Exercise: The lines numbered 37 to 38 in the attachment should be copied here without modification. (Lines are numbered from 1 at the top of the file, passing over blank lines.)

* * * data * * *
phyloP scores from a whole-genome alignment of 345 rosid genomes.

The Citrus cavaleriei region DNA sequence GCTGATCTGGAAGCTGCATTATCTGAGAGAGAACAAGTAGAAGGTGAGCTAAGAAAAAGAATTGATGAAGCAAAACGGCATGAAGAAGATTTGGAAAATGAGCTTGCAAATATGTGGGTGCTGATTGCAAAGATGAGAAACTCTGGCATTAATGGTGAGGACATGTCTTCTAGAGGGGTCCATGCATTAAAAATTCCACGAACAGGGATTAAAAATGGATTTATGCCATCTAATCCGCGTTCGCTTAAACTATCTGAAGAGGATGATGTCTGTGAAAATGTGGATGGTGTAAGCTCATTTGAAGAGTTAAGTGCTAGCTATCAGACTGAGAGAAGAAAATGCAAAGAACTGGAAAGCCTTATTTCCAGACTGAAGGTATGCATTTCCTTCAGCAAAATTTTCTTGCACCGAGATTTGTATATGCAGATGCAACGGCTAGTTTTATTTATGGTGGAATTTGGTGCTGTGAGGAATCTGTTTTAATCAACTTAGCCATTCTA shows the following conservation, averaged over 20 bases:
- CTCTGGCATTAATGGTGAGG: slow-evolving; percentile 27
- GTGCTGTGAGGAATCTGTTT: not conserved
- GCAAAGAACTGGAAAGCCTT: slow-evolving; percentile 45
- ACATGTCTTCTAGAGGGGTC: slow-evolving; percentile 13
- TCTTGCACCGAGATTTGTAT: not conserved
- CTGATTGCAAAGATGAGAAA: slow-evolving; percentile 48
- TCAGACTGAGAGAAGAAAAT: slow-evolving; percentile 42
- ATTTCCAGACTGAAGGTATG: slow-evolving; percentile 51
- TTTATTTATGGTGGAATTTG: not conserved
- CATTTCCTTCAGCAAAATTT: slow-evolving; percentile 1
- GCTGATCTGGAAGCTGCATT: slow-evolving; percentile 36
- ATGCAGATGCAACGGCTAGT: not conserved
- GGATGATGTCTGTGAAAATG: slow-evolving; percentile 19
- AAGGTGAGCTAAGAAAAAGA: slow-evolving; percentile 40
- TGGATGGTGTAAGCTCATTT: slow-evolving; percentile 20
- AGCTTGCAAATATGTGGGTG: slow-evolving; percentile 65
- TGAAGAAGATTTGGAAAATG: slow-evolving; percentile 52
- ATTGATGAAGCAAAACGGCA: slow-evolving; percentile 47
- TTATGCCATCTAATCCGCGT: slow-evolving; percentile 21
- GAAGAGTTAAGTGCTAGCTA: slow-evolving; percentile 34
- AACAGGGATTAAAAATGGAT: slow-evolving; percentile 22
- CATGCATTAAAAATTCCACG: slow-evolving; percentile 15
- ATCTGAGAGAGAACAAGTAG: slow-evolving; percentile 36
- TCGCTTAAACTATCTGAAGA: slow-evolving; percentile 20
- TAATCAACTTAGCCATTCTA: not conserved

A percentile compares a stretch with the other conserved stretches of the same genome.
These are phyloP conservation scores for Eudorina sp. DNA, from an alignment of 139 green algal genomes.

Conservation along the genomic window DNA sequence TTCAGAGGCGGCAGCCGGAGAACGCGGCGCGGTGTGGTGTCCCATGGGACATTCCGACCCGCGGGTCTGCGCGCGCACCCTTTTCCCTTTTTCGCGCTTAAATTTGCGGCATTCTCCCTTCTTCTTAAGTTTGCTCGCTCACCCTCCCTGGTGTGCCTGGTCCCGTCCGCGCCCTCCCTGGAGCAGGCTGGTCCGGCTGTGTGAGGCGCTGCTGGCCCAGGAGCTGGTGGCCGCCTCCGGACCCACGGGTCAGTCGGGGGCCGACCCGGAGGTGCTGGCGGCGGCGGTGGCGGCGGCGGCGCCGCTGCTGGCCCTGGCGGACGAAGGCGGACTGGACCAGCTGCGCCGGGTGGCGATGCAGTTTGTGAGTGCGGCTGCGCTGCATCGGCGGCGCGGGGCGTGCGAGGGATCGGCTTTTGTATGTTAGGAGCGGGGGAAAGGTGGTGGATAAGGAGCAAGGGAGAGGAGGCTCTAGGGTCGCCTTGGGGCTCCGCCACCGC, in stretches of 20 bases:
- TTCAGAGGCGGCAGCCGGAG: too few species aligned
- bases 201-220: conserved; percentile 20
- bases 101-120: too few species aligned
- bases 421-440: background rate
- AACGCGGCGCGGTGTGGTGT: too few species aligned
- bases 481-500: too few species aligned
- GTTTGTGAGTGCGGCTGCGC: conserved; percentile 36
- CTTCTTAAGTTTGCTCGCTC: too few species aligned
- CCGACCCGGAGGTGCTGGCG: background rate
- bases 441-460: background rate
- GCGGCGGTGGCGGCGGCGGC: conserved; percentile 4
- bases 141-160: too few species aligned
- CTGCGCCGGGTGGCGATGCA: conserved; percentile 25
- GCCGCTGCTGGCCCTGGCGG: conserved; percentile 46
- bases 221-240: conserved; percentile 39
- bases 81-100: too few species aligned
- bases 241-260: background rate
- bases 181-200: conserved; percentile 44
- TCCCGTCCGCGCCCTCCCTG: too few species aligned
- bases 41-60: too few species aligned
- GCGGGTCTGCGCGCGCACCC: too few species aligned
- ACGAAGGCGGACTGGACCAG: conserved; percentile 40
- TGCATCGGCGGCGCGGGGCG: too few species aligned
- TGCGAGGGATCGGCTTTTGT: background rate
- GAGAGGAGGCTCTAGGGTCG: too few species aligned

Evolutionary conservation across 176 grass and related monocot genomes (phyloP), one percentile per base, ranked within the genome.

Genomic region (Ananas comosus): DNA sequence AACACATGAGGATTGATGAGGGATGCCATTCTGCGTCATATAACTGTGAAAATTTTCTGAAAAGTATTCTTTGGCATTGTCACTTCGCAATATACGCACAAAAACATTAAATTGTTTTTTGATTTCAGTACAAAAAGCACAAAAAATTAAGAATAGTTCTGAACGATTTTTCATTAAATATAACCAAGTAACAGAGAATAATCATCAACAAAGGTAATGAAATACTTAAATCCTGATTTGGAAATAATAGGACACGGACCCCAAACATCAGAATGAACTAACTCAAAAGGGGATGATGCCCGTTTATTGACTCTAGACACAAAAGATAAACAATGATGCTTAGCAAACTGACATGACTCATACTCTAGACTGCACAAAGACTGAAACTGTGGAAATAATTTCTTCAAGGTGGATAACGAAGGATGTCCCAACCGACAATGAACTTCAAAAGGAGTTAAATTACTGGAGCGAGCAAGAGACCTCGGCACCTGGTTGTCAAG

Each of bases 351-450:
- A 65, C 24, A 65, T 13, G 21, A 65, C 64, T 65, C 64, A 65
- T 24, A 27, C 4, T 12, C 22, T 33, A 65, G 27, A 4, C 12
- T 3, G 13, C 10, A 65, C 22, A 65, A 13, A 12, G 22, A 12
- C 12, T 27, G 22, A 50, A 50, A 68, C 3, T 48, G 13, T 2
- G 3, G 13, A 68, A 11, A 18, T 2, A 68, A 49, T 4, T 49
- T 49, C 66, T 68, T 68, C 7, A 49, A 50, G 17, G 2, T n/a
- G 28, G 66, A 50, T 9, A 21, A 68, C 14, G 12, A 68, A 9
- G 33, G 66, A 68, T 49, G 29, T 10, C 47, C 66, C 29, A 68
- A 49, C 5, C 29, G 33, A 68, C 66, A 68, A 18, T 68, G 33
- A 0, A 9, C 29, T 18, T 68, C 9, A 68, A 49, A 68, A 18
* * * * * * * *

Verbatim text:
- GTTTGTGAGTGCGGCTGCGC: conserved; percentile 36
- CTTCTTAAGTTTGCTCGCTC: too few species aligned